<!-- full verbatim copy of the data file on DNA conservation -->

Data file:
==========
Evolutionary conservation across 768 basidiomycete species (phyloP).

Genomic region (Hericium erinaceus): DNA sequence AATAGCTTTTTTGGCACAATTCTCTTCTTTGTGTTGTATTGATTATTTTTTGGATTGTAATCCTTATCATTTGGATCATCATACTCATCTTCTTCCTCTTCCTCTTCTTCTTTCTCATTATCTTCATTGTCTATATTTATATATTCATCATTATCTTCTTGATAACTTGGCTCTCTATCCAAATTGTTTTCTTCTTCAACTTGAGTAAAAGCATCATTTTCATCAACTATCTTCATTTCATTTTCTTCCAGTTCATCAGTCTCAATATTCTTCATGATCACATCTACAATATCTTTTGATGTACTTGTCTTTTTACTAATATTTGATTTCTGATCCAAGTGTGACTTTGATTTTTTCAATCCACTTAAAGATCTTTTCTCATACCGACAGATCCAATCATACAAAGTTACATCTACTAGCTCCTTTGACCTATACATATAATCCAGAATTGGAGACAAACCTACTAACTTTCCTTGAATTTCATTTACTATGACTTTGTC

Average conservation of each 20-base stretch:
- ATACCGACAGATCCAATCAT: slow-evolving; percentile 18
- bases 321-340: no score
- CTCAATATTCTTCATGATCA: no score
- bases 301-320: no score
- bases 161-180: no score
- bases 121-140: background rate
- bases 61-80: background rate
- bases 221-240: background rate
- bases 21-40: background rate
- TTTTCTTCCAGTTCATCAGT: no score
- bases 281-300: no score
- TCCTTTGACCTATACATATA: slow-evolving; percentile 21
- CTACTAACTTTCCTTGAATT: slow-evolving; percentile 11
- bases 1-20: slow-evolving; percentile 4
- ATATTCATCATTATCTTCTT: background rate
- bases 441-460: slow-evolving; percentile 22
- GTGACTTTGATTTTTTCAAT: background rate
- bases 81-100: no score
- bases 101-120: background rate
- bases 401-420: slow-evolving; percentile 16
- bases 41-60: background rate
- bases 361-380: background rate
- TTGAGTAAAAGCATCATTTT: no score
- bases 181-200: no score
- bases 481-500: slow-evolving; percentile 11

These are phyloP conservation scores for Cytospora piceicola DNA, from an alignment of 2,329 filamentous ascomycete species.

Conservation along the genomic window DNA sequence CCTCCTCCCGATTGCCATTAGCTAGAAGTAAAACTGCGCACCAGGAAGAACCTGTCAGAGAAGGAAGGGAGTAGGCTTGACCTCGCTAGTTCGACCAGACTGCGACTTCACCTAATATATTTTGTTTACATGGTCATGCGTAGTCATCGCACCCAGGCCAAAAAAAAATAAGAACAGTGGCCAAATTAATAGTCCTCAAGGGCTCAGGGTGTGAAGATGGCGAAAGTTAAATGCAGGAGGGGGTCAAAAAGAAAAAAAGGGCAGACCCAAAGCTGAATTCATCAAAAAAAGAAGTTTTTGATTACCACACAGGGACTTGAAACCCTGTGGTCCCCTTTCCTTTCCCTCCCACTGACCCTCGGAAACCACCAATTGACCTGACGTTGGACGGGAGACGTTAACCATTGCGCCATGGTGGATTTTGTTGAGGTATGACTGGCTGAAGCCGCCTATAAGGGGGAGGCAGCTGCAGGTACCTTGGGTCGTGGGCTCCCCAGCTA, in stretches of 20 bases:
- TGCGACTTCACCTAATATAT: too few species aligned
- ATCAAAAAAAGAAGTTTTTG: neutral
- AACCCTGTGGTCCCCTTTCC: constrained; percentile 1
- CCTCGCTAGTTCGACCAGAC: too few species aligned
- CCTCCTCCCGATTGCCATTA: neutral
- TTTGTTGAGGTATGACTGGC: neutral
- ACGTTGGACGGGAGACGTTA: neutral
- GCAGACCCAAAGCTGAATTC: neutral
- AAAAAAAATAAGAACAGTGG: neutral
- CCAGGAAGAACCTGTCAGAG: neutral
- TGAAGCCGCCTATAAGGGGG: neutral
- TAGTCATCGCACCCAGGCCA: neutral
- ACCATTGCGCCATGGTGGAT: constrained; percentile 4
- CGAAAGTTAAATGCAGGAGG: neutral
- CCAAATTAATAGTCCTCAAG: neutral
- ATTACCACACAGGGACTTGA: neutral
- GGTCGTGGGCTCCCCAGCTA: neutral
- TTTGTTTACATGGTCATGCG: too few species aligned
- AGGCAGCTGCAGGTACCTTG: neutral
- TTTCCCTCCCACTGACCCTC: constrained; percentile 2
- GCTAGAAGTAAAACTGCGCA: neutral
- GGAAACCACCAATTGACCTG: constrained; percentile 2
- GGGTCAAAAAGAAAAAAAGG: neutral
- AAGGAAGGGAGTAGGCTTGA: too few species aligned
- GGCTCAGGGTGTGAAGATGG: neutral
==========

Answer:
Evolutionary conservation across 768 basidiomycete species (phyloP).

Genomic region (Hericium erinaceus): DNA sequence AATAGCTTTTTTGGCACAATTCTCTTCTTTGTGTTGTATTGATTATTTTTTGGATTGTAATCCTTATCATTTGGATCATCATACTCATCTTCTTCCTCTTCCTCTTCTTCTTTCTCATTATCTTCATTGTCTATATTTATATATTCATCATTATCTTCTTGATAACTTGGCTCTCTATCCAAATTGTTTTCTTCTTCAACTTGAGTAAAAGCATCATTTTCATCAACTATCTTCATTTCATTTTCTTCCAGTTCATCAGTCTCAATATTCTTCATGATCACATCTACAATATCTTTTGATGTACTTGTCTTTTTACTAATATTTGATTTCTGATCCAAGTGTGACTTTGATTTTTTCAATCCACTTAAAGATCTTTTCTCATACCGACAGATCCAATCATACAAAGTTACATCTACTAGCTCCTTTGACCTATACATATAATCCAGAATTGGAGACAAACCTACTAACTTTCCTTGAATTTCATTTACTATGACTTTGTC

Average conservation of each 20-base stretch:
- ATACCGACAGATCCAATCAT: slow-evolving; percentile 18
- bases 321-340: no score
- CTCAATATTCTTCATGATCA: no score
- bases 301-320: no score
- bases 161-180: no score
- bases 121-140: background rate
- bases 61-80: background rate
- bases 221-240: background rate
- bases 21-40: background rate
- TTTTCTTCCAGTTCATCAGT: no score
- bases 281-300: no score
- TCCTTTGACCTATACATATA: slow-evolving; percentile 21
- CTACTAACTTTCCTTGAATT: slow-evolving; percentile 11
- bases 1-20: slow-evolving; percentile 4
- ATATTCATCATTATCTTCTT: background rate
- bases 441-460: slow-evolving; percentile 22
- GTGACTTTGATTTTTTCAAT: background rate
- bases 81-100: no score
- bases 101-120: background rate
- bases 401-420: slow-evolving; percentile 16
- bases 41-60: background rate
- bases 361-380: background rate
- TTGAGTAAAAGCATCATTTT: no score
- bases 181-200: no score
- bases 481-500: slow-evolving; percentile 11

These are phyloP conservation scores for Cytospora piceicola DNA, from an alignment of 2,329 filamentous ascomycete species.

Conservation along the genomic window DNA sequence CCTCCTCCCGATTGCCATTAGCTAGAAGTAAAACTGCGCACCAGGAAGAACCTGTCAGAGAAGGAAGGGAGTAGGCTTGACCTCGCTAGTTCGACCAGACTGCGACTTCACCTAATATATTTTGTTTACATGGTCATGCGTAGTCATCGCACCCAGGCCAAAAAAAAATAAGAACAGTGGCCAAATTAATAGTCCTCAAGGGCTCAGGGTGTGAAGATGGCGAAAGTTAAATGCAGGAGGGGGTCAAAAAGAAAAAAAGGGCAGACCCAAAGCTGAATTCATCAAAAAAAGAAGTTTTTGATTACCACACAGGGACTTGAAACCCTGTGGTCCCCTTTCCTTTCCCTCCCACTGACCCTCGGAAACCACCAATTGACCTGACGTTGGACGGGAGACGTTAACCATTGCGCCATGGTGGATTTTGTTGAGGTATGACTGGCTGAAGCCGCCTATAAGGGGGAGGCAGCTGCAGGTACCTTGGGTCGTGGGCTCCCCAGCTA, in stretches of 20 bases:
- TGCGACTTCACCTAATATAT: too few species aligned
- ATCAAAAAAAGAAGTTTTTG: neutral
- AACCCTGTGGTCCCCTTTCC: constrained; percentile 1
- CCTCGCTAGTTCGACCAGAC: too few species aligned
- CCTCCTCCCGATTGCCATTA: neutral
- TTTGTTGAGGTATGACTGGC: neutral
- ACGTTGGACGGGAGACGTTA: neutral
- GCAGACCCAAAGCTGAATTC: neutral
- AAAAAAAATAAGAACAGTGG: neutral
- CCAGGAAGAACCTGTCAGAG: neutral
- TGAAGCCGCCTATAAGGGGG: neutral
- TAGTCATCGCACCCAGGCCA: neutral
- ACCATTGCGCCATGGTGGAT: constrained; percentile 4
- CGAAAGTTAAATGCAGGAGG: neutral
- CCAAATTAATAGTCCTCAAG: neutral
- ATTACCACACAGGGACTTGA: neutral
- GGTCGTGGGCTCCCCAGCTA: neutral
- TTTGTTTACATGGTCATGCG: too few species aligned
- AGGCAGCTGCAGGTACCTTG: neutral
- TTTCCCTCCCACTGACCCTC: constrained; percentile 2
- GCTAGAAGTAAAACTGCGCA: neutral
- GGAAACCACCAATTGACCTG: constrained; percentile 2
- GGGTCAAAAAGAAAAAAAGG: neutral
- AAGGAAGGGAGTAGGCTTGA: too few species aligned
- GGCTCAGGGTGTGAAGATGG: neutral